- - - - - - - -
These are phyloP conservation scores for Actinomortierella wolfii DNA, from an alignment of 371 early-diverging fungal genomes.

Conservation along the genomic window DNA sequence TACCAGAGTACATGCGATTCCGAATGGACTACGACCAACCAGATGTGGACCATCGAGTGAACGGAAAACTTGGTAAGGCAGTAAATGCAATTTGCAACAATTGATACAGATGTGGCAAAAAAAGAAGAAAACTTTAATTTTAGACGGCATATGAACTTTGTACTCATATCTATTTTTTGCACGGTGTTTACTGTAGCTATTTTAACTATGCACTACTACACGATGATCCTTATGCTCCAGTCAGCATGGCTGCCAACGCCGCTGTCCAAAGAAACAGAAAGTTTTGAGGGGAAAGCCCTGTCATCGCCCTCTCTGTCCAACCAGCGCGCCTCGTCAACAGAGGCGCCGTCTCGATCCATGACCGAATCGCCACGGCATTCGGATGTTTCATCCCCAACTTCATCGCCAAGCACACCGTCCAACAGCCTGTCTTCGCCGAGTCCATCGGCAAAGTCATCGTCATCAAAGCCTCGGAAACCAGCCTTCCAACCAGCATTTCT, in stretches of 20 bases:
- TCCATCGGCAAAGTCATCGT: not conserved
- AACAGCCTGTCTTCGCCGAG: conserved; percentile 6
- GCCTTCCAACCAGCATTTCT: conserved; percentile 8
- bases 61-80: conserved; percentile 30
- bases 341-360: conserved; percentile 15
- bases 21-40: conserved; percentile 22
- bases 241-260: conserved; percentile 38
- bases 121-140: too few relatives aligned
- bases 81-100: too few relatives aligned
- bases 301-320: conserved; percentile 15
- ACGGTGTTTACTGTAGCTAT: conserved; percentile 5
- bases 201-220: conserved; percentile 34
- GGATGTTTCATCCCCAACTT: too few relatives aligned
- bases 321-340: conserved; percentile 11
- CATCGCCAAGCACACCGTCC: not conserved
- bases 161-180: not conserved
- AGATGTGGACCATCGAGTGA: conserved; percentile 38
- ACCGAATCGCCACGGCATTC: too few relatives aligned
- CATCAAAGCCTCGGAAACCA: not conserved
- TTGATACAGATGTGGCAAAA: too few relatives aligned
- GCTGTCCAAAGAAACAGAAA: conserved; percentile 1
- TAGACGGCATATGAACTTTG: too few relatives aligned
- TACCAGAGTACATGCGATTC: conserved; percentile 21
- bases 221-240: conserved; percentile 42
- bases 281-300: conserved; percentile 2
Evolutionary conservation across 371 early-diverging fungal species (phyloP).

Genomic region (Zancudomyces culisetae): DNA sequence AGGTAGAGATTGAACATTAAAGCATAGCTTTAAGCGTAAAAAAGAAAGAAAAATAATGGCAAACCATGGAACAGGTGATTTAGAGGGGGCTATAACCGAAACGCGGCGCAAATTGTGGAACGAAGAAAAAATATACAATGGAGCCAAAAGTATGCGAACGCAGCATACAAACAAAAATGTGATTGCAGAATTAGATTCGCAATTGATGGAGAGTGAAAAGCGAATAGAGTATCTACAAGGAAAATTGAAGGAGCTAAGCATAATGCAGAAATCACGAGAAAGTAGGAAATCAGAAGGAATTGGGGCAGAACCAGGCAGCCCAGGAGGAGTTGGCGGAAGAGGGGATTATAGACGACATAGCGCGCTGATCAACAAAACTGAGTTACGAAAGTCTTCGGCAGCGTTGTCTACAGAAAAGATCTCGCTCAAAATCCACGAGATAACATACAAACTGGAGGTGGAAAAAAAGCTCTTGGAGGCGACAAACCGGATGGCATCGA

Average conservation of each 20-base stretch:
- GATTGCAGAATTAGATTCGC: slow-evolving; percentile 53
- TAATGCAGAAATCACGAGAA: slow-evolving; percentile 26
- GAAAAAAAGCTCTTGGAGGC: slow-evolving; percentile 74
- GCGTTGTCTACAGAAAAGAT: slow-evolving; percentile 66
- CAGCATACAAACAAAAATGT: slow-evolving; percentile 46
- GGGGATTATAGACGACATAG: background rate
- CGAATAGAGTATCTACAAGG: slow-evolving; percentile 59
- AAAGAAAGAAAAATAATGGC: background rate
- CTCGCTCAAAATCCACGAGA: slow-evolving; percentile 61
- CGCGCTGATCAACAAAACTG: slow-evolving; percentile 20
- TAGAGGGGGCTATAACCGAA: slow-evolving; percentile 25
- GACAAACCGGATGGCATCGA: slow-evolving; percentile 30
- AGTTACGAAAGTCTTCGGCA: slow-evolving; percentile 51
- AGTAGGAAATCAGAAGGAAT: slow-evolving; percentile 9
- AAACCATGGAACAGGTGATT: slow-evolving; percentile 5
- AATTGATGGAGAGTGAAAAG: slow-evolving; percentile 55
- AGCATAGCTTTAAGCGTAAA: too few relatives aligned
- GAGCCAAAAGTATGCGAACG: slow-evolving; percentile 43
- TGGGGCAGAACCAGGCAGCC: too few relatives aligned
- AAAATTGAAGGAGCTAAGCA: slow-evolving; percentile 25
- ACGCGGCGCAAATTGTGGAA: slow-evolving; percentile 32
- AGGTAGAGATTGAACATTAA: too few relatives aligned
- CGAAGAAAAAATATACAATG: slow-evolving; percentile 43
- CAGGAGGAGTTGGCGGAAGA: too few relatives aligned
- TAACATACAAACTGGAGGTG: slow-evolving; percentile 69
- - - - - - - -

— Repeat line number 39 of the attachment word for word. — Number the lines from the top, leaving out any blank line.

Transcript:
- CTCGCTCAAAATCCACGAGA: slow-evolving; percentile 61